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Say you're out for a spacewalk on the ISS one day, and you see an unknown object floating next to you (ignoring the probability that it somehow matched your orbit perfectly and didn't just plunge straight into Earth's atmosphere). Let's say a bowling-ball sized metallic sphere.

Given the relative nature of voltage/potential difference, assuming this thing hasn't come into contact with anything else recently and ignoring any other ways a mysterious floating object could kill you, is it possible that the potential difference between you and the object could be so great that contact with it would instantly/almost instantly kill you? Would the situation be any different in an atmosphere, or with a bigger object?

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  • $\begingroup$ The largest object around would probably be the ISS - and they're grounded to ISS.I don't know how but it's not a wire. And they're in an atmosphere - it's called the ionosphere - which is a plasma created by the Sun. $\endgroup$ – Cinaed Simson Nov 27 '19 at 0:12
  • $\begingroup$ Food for thought: perfect vacuum has high dielectric strength (sadly no infinity) making it a good insulator... so it is still prone to breakdown😎 $\endgroup$ – user6760 Nov 27 '19 at 0:42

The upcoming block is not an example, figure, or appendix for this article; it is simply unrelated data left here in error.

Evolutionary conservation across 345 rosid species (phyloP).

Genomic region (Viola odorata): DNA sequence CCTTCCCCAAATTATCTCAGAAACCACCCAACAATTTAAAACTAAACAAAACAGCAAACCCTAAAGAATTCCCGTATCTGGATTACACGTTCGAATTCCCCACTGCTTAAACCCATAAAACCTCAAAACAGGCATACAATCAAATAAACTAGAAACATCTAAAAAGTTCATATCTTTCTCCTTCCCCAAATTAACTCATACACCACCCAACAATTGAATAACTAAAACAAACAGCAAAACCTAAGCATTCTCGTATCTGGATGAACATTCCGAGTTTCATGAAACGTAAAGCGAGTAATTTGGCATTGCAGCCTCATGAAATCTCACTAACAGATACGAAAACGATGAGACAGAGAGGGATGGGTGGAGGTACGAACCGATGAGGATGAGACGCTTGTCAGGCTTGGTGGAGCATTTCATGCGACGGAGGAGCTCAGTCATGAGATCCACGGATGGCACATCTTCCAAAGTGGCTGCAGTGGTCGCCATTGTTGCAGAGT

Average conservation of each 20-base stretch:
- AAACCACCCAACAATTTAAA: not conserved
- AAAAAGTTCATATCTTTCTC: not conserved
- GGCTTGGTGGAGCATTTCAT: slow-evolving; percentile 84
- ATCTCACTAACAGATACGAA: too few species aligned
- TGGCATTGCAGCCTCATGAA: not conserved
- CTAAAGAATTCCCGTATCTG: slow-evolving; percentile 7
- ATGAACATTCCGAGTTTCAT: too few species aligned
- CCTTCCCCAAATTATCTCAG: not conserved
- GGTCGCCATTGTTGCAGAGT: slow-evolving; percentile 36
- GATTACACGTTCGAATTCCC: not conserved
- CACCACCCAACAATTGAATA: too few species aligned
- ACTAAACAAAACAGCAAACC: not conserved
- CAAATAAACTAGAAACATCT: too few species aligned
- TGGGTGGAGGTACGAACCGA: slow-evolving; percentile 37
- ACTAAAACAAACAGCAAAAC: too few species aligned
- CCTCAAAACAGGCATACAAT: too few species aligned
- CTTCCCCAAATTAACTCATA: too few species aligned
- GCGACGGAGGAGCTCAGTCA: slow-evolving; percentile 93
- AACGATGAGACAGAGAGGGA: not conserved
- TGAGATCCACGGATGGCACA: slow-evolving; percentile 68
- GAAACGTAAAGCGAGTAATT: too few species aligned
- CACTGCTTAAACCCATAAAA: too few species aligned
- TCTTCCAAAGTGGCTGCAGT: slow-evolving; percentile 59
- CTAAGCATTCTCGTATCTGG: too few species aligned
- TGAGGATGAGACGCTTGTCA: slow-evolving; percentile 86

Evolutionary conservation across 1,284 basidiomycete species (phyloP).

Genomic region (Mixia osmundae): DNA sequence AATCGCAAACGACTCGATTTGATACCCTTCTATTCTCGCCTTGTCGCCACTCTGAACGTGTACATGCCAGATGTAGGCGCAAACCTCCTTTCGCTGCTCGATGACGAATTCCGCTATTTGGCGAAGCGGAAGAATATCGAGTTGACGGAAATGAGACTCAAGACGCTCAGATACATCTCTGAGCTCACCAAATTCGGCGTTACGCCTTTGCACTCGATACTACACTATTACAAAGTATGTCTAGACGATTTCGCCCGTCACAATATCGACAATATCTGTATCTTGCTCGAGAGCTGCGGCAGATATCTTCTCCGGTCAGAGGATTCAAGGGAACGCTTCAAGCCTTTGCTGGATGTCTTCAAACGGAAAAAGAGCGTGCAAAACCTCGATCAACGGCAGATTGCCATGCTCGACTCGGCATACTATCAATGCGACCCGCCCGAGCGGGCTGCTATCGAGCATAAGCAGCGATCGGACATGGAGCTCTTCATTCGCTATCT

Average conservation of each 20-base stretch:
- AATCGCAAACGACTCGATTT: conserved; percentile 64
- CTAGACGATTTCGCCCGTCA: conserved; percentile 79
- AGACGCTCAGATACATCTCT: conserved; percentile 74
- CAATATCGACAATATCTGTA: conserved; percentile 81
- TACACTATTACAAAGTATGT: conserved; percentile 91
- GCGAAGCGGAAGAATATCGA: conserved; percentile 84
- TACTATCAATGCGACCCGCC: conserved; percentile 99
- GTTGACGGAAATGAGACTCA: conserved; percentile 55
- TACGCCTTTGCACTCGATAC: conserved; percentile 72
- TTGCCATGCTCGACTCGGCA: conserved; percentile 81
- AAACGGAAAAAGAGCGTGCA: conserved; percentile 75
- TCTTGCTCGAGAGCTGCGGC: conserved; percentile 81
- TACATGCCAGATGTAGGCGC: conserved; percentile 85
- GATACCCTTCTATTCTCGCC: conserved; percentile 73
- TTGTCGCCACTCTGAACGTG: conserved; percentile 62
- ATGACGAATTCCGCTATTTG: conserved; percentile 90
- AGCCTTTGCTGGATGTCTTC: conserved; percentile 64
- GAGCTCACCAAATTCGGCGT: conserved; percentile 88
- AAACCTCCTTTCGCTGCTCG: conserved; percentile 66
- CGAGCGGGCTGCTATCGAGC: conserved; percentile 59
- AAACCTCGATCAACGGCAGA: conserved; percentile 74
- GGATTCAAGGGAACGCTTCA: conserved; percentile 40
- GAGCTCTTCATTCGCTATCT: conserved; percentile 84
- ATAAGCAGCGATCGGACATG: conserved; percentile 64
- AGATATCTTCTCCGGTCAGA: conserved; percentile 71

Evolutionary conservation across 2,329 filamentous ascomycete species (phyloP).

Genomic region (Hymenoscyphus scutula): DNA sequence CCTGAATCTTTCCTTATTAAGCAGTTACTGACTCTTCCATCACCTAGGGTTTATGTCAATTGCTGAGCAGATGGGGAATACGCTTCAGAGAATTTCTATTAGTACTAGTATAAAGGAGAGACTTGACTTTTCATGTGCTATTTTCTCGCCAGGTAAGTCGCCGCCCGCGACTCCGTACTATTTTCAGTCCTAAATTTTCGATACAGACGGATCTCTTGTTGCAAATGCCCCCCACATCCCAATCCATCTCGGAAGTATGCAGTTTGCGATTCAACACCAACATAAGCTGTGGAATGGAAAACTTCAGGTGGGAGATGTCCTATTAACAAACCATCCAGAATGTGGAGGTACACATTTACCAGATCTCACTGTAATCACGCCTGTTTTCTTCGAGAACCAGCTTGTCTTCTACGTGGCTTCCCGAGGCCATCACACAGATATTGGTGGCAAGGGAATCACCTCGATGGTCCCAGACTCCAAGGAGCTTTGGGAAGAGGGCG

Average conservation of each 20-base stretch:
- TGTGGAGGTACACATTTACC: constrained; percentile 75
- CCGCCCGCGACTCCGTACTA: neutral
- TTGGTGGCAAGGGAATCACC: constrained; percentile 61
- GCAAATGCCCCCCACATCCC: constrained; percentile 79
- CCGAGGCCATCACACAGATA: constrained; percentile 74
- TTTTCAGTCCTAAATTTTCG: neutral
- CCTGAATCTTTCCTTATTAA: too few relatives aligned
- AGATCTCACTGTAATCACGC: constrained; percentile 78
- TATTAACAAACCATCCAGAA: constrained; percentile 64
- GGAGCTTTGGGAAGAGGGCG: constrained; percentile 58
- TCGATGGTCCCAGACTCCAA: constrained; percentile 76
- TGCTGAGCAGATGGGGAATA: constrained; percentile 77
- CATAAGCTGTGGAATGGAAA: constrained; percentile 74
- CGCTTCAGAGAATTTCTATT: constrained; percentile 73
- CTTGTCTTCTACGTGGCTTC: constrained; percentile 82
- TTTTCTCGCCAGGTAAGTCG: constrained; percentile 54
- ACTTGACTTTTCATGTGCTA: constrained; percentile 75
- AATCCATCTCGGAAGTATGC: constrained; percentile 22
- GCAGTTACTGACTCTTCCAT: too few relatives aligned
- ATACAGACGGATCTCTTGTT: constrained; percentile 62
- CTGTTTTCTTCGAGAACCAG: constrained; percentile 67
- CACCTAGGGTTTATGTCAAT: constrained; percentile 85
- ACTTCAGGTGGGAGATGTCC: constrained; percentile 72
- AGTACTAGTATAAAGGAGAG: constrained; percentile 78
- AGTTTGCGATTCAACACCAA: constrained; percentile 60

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The short answer it is highly unlikely it will cause lethal electric shock. Here is the reason why.

Lethal electric shock requires current of sufficient magnitude and duration to flow through your heart to cause ventricular fibrillation or cardiac arrest. This means there has to be two contacts on the body with the source of current in order to have a current path through the heart. Examples are current paths from chest to back, hand to foot, and hand to hand.

Now, for this unknown object to potentially cause lethal electric shock there are three minimum requirements:

  1. There has to be a potential difference, or voltage, between two points on the object that is potentially capable of driving the necessary current through the heart.

  2. The object has to be capable of delivering the necessary current, which depends on the source impedance and available electrical energy.

  3. The shape/dimensions of the object having the potential for causing shock has to be such that two simultaneous contacts with it and the body per 1 is possible.

Based upon the above it seems highly unlikely, to me at least, that a spherical metal ball could cause a fatal electric shock. Primarily because it’s unlikely to meet the first requirement above that there will be a potential difference between two points on a metal (conducting) sphere.

I realize that it wouldn't be able to deliver current in the usual sense, but what about charge equalization? Could that produce any significant effect, or am I misunderstanding how that works?

The phenomenon you are describing is called electrostatic induction. The static electric field associated with the sphere would not penetrate electrically conductive objects such as the human body. Instead it would induce a surface electric charge on the body. If physical contact is made the charges should combine and the two body become electrically neutral. Generally, the physical sensation of this migration of charge to the surface of the skin is limited to that associated with its interaction with body hair.